One more Iraqi fatality

Today I'm pondering the death of Saddam Hussein at the hands of a government made up of his enemies, supported by a foreign occupying power that is in turn supported in very small part by my tax dollars.

To start out, I don't support capital punishment. It almost never has its intended effect of reducing violence. All it really does for sure is to kill a human being. I freely admit that that position biases me against the execution of Saddam.

In the case of reaction to Saddam's death, who knows what the future holds? I suspect that throughout the Sunni Muslim world, Saddam will be viewed as a martyr, killed by agents of the US. This will do two things: it will deepen resentment against America, and it will also strengthen the branding of the current Iraqi government as an American puppet. Neither of these things will have a positive effect.

And even within the world of Islam, there already has been complaining about the interruption of the trials. Saddam was executed well before all of the facts regarding his rule could be made public. Iraqi Kurds and Shiites bemoan this because they wanted the extent of the harm done them to become public. However, there is a more serious (in my view) reason why the too-hasty execution of Saddam was carried out: the US and various European powers were deeply involved with Saddam. For example, they supported him against Iran, during the period when the most serious atrocities were carried out. By ending the projected sequence of trials when they did, in mid-trial, it is now very unlikely that any embarrassing details (or lack of embarrassing details) about the oil-consuming powers will be made public.

To summarize so far: the execution of Saddam was barbarous (as is all killing of humans) and premature.

But of course, on top of this was the farce of his trial. I have written here, here, and elsewhere about the marsupial character of Saddam's trial(s). Clearly, among his prosecutors there were two camps: those who wanted to create the illusion of a fair trial by honoring at least some of the forms of procedure, versus those who could have cared less about that and simply wanted to throw a sop to the Americans by holding a trial, but moving through it PDQ and on to vengeance. The fact that none of the prosecutors apparently wanted a fair trial, or made any effort to neutrality, was never an issue, it simply went without saying.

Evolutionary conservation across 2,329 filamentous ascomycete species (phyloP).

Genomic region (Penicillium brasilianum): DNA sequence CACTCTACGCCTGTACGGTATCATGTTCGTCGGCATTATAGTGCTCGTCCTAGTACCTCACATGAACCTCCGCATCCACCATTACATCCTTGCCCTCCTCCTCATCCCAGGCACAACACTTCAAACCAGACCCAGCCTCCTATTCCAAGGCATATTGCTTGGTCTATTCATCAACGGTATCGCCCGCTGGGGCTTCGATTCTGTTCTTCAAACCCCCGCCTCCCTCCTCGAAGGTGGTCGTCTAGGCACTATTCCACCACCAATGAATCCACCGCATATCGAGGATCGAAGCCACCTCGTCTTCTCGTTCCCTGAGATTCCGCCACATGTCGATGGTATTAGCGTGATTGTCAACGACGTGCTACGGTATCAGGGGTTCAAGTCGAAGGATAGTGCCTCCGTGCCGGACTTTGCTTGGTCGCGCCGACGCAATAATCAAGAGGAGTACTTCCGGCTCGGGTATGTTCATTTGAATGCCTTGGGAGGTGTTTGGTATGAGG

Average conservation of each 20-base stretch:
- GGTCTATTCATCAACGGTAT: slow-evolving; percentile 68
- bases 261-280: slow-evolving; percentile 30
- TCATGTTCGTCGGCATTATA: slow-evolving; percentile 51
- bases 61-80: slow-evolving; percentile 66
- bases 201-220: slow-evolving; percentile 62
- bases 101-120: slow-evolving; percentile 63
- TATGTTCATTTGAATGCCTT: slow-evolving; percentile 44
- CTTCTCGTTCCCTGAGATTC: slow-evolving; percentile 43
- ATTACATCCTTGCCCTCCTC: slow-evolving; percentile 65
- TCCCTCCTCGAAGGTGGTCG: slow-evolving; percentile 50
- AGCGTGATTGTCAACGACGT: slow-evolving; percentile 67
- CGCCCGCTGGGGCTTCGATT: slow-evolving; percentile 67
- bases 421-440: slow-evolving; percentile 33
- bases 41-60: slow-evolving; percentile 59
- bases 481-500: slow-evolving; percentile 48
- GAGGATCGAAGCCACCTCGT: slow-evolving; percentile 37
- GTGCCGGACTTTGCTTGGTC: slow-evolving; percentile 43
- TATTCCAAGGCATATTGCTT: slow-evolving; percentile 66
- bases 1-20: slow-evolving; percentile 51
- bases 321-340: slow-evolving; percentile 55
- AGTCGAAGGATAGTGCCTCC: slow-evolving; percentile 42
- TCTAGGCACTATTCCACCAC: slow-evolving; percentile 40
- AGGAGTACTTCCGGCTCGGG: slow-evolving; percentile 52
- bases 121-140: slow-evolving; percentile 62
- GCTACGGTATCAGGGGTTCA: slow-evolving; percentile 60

And this is another reason why it was important for the Iraqi government and their American supporters to kill Saddam as soon as possible: since he is dead, it is now very unlikely that the gross (and in the US reversible if not criminal) malfeasance on the part of the prosecution will ever be challenged and made public.

To me, an unjust trial is no better than a lynching except that it takes days rather than hours. And that is what we have here: a public, officialized lynching. How can this farcical kangaroo court augur well for a new, improved future Iraq? It's exactly like something that might have happened during or before Saddam's rule. It works exactly against Bushco's apparent desire that people believe he intends to produce a new, improved, lower calorie version of Iraq.

So in summary, what we have is the cruel, premature, injust, and politically boneheaded killing of one more Iraqi as the result of our invasion.

But you, gentle reader, might be wondering: Well, what should we have done with Saddam, given that we had invaded, occupied, deposed, captured, and imprisoned him?

In this random philosophizer's opinion, the most critical thing would have been a thorough, neutral, internationally-monitored investigation of all the facts. This could not be done quickly or efficently in a country wracked with violence, so it would undoubtedly be ongoing. For example, we would still be studying international records, taking depositions from Saddam and other members of his government, from various witnesses; examining of Iraq government records, and so on. This would probably best have been done in a neutral location outside of Iraq. At a certain point, it would be possible to conduct the kind of thorough, neutral, public trial that the situation deserves. The trial would also be outside of Iraq, and would not be carried out under the auspices of the new Iraqi government. There are many reasons for this, including questions of jurisdiction and conflict of interest.

There would be no question of the death penalty, but life imprisonment, payment of fines, exile, and that kind of thing certainly would be on the table. At the end of the process, the world would really understand what happened in Iraq over the decades, who profited, who did good, who did bad, and whether certain things that have been alleged actually happened as claimed. Saddam would probably be convicted of some things, not convicted of others, and he would receive some kind of punishment. If a foreign government would accept him, perhaps this could be simple exile, or perhaps he would have been imprisoned for life.

Instead of modeling cruel, arbitrary, lynch-mob behavior, it could have been a model for what happens when the world unites for justice and transparency. But, it didn't happen.

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